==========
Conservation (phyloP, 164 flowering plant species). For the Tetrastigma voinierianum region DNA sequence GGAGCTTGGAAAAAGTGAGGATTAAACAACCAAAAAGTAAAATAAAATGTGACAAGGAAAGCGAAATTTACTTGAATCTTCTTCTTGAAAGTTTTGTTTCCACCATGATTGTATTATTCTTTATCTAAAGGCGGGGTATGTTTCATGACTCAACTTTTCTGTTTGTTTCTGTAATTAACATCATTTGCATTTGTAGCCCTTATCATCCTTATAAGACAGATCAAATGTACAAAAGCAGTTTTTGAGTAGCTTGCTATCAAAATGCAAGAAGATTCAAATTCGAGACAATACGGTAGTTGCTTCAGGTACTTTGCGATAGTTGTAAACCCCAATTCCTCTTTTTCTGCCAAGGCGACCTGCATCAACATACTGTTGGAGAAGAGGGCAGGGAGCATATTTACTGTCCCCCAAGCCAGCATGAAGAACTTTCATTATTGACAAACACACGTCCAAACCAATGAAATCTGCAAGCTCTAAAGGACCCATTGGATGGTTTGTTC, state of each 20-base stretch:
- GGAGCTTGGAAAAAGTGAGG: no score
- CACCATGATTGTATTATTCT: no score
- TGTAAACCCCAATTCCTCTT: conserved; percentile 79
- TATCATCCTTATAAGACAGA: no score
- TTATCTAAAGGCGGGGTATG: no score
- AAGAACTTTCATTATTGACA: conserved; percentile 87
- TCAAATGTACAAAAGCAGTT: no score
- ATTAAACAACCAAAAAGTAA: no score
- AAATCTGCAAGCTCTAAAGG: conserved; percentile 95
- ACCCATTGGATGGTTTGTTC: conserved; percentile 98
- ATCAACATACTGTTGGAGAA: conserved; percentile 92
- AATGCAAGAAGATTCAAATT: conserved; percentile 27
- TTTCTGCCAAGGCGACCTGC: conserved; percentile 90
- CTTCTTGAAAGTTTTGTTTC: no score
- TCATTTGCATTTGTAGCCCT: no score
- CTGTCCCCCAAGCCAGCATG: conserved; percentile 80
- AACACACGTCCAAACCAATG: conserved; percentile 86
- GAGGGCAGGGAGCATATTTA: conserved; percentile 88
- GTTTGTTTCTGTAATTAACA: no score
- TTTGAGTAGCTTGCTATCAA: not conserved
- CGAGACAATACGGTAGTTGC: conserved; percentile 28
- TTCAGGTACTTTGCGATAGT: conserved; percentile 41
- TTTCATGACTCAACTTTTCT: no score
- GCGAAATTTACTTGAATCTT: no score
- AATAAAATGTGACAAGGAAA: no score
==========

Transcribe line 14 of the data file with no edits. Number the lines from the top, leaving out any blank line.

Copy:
- TTTCTGCCAAGGCGACCTGC: conserved; percentile 90